Explaining his role in the botched firing of federal prosecutors, Gonzales uttered the phrase "I don't recall" and its variants ("I have no recollection," "I have no memory") 64 times. Along the way, his answer became so routine that a Marine in the crowd put down his poster protesting the Iraq war and replaced it with a running "I don't recall" tally.

If he finds himself in a pinch during his next appearance before Congress, Eric Holder can always quote Alberto Gonzales:

"Senator, that I don't recall remembering."

Say You Only Read the Title. During his press conference last week, President Obama expressed support for his Attorney General in light of the Gunwalker operation gone bad, pointing out that "I think both he and I would have been very unhappy if somebody had suggested that guns were allowed to pass through that could have been prevented by the United States of America." For his part, Holder explained to Congress how he could have remained in the dark. While he was sent received memos on Fast and Furious, they are "actually provided to and reviewed by members of my staff and the staff of the Office of the Deputy Attorney General."

Of course, Holder could have just copied the gambit Condoleezza Rice used before the 9/11 Commission and admit he only read the titles. Rice explained her knowledge of the infamous August 6, 2001 Presidential Daily Brief (PDB) which warned President Bush and his national security team about Al Qaeda attacks against the American homeland:

"I believe the title was 'Bin Laden determined to strike in U.S.'"

Besides, as President Bush himself noted, having received a briefing does not constitute a need to act on it. As Bush responded to the CIA briefer who presented the Bin Laden PDB to him:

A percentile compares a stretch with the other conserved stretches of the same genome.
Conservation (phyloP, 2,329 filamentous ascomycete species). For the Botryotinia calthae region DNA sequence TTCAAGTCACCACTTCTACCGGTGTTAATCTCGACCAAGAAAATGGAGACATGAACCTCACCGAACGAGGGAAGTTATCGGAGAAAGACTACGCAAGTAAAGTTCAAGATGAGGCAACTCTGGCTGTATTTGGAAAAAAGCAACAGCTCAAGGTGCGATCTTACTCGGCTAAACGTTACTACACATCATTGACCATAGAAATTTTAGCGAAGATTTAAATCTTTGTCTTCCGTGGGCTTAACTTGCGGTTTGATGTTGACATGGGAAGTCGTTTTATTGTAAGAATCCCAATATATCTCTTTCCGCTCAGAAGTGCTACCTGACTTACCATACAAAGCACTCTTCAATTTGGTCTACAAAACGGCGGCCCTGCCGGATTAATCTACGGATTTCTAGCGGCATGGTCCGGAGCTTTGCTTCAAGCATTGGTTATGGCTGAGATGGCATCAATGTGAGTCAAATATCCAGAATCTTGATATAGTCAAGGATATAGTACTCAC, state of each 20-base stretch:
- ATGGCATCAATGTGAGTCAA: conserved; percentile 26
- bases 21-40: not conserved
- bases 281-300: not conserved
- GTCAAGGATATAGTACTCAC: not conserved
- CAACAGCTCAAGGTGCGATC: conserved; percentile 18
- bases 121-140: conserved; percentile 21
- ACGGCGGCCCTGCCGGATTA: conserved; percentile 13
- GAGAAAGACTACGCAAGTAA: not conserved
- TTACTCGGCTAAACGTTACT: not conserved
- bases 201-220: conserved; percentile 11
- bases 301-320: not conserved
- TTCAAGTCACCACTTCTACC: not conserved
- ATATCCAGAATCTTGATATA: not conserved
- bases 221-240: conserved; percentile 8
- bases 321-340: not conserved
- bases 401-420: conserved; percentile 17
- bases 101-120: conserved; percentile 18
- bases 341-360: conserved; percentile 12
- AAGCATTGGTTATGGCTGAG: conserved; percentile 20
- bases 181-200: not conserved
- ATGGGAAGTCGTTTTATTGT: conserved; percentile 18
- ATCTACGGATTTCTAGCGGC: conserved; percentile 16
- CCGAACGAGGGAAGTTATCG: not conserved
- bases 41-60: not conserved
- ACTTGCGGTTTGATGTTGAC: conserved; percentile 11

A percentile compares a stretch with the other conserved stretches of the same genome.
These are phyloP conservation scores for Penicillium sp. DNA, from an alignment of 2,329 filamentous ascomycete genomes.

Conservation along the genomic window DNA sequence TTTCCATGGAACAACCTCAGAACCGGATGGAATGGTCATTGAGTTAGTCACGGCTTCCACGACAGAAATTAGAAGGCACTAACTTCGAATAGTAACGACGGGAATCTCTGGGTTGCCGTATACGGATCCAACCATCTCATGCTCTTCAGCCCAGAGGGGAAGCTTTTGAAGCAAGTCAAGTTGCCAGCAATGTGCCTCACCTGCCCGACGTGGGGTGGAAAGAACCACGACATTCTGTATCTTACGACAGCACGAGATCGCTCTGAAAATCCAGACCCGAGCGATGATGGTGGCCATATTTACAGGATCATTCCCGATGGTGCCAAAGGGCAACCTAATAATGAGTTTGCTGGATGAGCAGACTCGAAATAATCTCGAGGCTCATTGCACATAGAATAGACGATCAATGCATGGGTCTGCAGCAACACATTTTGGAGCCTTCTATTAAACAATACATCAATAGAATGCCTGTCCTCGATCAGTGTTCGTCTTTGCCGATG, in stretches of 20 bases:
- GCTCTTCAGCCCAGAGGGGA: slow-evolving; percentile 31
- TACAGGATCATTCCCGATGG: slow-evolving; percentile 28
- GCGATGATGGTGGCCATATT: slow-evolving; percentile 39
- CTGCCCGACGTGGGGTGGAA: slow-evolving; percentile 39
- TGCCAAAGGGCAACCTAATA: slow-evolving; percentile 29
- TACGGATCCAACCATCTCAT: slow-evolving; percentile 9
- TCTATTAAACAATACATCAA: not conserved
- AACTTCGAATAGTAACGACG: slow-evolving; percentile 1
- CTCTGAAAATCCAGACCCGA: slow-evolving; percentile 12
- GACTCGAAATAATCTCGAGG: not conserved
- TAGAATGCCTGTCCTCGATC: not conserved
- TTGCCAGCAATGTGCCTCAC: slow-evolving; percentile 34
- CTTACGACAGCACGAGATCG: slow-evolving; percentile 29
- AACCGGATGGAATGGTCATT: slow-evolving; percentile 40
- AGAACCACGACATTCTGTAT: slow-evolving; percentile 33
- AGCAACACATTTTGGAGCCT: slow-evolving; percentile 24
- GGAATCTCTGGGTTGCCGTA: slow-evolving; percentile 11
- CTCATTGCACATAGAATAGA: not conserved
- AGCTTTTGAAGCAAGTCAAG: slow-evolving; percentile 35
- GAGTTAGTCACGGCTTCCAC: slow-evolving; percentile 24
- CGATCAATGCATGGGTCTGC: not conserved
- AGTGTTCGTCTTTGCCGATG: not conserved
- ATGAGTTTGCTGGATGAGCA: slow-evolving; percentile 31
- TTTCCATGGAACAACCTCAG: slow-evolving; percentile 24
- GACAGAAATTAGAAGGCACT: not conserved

"All right. You've covered your ass, now."

Promise to Fire Any Wrongdoers. President Obama could take another page from George W. Bush by promising to fire anyone involved with the budding scandals.

After covert CIA operative Valerie Plame was outed by his administration as payback for her husband Joe Wilson's revelations about uranium in Niger, President Bush repeatedly pledged to fire any official found to be involved. Of course, just a week after declaring "If somebody did leak classified information, I'd like to know it, and we'll take the appropriate action," Bush on October 7, 2003 revealingly admitted that "I don't know if we're going to find out the senior administration official."

Ultimately, of course, Scooter Libby, Karl Rove and Richard Armitage were never fired. And when Libby was convicted for obstruction of justice, Bush commuted his sentence. It only cost him the services of Scott McClellan and the ire of Dick Cheney.

As for Valerie Plame, Darrell Issa, the GOP's grand inquisitor in both the Solyndra and Fast & Furious probes, accused her of perjury.

Blame the Software. Of course, Darrell Issa is always full of good ideas for avoiding scandals. Now that Republicans are demanding White House Solyndra emails and even Obama's Blackberry messages, the President could borrow one or two.

For example, the Obama White House could just claim they lost the emails. This gambit worked wonders for the Bush administration, whose staffers used RNC accounts to skirt Freedom of Information Act and Presidential Records Act requirements. Or when push comes to shove, just blame the software for magically destroying the emails in question.

Committed to defending Bush administration wrong-doing at every turn, Darrell Issa in February 2008 weighed in on the White House's destruction of millions of emails. Now a car jacker turned self-proclaimed IT expert, Issa claimed that the potentially criminal loss of the emails, including those for critical time periods such as the breaking PlameGate scandal, was just the result of a software glitch.

Mother Jones described Issa's feeble attempt to blame IBM's Lotus Notes software then used by the Bush White House, an accusation he was later forced to recant: